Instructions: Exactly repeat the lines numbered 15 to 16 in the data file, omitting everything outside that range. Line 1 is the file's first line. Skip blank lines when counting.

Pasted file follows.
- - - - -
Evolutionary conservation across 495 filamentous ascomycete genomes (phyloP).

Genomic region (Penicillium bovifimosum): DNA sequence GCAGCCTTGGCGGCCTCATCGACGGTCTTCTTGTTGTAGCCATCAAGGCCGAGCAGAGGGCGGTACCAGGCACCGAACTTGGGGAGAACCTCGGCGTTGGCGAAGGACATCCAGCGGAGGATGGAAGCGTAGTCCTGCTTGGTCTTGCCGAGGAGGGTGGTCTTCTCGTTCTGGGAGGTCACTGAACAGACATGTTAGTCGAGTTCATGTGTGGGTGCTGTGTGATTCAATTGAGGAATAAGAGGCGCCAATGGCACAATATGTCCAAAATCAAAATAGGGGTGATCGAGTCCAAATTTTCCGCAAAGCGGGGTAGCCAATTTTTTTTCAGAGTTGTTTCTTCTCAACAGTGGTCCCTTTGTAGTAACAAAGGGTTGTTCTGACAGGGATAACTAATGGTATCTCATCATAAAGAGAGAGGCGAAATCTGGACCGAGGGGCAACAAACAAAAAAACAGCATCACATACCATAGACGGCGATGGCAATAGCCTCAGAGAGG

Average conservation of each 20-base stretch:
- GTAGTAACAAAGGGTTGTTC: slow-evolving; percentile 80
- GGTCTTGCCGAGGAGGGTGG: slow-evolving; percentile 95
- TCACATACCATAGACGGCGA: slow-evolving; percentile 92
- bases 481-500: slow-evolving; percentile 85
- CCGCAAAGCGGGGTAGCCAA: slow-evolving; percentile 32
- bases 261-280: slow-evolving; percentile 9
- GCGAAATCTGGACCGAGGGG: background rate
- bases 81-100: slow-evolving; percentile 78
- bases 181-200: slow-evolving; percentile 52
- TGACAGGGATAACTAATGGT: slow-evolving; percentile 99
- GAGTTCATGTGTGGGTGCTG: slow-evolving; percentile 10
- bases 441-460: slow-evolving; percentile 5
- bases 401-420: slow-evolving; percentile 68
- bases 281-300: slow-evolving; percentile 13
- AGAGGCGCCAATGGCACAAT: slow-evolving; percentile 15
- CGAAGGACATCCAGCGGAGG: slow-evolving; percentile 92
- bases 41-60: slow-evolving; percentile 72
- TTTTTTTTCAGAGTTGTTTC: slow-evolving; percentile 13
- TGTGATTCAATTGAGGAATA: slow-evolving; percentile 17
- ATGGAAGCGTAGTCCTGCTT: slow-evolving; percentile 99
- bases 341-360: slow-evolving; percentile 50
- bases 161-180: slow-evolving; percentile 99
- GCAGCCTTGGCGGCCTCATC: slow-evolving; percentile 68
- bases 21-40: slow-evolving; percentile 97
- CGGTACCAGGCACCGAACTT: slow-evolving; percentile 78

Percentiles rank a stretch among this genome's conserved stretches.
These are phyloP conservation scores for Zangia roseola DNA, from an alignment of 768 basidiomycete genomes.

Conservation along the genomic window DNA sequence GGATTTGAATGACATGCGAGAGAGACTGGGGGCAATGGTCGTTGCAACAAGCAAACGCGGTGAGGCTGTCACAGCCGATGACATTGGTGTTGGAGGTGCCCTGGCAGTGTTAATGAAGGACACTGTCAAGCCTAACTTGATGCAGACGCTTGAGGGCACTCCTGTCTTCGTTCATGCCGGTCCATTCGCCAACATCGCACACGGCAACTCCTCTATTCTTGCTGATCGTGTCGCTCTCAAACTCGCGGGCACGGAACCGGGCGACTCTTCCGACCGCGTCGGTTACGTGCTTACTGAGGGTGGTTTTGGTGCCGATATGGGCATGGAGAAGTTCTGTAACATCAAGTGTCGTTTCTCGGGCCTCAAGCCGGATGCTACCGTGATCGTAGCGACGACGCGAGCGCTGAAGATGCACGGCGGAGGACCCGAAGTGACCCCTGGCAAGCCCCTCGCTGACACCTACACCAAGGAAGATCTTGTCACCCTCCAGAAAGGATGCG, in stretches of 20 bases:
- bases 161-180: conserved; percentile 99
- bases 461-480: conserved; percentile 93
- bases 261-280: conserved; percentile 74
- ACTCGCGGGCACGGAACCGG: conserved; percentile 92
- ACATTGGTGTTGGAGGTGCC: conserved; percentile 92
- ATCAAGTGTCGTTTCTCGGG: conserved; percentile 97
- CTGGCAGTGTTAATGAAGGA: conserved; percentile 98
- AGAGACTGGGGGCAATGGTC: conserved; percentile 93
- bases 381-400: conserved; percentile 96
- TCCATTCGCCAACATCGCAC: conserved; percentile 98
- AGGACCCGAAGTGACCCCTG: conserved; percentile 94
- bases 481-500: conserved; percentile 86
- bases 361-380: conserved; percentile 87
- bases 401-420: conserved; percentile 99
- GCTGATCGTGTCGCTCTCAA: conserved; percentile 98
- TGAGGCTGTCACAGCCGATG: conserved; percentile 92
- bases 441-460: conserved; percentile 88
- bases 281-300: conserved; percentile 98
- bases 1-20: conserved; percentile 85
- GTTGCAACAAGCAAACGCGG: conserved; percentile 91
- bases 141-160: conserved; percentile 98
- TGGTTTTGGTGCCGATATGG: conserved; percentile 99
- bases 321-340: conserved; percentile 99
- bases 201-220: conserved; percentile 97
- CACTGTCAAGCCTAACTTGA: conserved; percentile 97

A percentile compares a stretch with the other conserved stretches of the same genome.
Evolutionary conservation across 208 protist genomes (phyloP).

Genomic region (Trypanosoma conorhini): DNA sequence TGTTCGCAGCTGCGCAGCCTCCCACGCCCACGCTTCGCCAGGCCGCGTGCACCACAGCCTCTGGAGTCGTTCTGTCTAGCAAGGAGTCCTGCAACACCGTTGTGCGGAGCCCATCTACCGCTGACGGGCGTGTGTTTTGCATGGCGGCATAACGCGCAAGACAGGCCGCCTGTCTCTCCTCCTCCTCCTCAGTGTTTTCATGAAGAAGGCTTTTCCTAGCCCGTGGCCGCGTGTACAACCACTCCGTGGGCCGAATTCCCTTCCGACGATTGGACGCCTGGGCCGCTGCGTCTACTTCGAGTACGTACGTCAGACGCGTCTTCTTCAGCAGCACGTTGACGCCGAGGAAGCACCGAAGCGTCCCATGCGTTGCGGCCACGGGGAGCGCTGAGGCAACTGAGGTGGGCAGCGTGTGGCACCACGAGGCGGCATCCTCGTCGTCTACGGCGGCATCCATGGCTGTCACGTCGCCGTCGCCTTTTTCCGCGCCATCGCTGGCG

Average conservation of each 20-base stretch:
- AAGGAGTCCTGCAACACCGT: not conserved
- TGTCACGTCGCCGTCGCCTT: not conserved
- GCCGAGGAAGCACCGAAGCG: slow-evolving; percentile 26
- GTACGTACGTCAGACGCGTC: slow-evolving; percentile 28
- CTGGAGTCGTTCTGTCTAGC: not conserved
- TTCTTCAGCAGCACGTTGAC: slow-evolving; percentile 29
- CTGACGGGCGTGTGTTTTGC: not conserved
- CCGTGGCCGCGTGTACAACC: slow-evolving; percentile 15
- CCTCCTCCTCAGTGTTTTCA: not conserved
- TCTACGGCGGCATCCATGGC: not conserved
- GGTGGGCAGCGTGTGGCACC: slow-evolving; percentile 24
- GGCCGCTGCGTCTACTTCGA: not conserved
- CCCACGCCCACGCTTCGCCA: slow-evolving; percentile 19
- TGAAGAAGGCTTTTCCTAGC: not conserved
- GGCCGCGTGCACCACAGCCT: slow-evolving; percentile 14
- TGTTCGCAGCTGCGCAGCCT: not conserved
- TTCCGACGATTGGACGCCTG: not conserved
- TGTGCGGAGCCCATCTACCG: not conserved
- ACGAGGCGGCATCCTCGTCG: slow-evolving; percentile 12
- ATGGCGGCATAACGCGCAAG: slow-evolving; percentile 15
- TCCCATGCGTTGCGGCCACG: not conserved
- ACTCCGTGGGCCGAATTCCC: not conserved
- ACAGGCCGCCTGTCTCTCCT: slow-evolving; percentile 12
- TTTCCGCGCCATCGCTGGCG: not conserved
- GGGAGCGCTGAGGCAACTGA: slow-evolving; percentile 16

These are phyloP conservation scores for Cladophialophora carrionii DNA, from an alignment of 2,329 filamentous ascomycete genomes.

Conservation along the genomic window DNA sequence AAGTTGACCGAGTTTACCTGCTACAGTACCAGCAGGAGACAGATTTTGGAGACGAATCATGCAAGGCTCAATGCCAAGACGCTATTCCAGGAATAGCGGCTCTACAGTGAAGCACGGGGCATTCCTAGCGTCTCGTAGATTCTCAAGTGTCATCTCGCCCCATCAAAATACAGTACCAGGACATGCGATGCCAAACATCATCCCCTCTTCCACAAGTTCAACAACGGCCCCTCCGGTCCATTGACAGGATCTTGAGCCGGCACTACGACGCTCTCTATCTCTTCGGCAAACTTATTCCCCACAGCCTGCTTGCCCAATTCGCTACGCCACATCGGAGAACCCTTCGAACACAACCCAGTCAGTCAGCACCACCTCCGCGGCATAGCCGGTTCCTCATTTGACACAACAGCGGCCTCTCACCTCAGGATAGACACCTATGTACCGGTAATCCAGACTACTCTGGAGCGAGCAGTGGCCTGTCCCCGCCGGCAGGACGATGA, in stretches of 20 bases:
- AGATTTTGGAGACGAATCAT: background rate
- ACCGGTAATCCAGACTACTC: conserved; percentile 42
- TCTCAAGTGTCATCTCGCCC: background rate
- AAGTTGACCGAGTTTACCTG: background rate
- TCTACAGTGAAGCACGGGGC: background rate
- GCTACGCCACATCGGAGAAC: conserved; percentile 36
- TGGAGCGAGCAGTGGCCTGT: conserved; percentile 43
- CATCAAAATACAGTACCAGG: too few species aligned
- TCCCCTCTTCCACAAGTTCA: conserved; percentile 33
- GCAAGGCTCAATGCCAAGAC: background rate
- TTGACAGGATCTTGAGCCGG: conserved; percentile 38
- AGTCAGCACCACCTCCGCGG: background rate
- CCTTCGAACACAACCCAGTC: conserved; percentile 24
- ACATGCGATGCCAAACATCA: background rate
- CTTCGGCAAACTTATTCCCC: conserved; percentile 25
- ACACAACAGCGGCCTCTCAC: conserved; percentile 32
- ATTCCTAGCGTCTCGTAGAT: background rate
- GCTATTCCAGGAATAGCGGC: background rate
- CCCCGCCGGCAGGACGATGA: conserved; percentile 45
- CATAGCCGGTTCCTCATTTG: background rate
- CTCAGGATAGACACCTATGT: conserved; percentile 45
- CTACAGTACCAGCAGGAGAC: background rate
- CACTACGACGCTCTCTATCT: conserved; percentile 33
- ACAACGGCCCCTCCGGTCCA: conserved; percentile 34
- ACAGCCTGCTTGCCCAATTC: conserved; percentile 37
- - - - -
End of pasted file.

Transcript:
- bases 441-460: slow-evolving; percentile 5
- bases 401-420: slow-evolving; percentile 68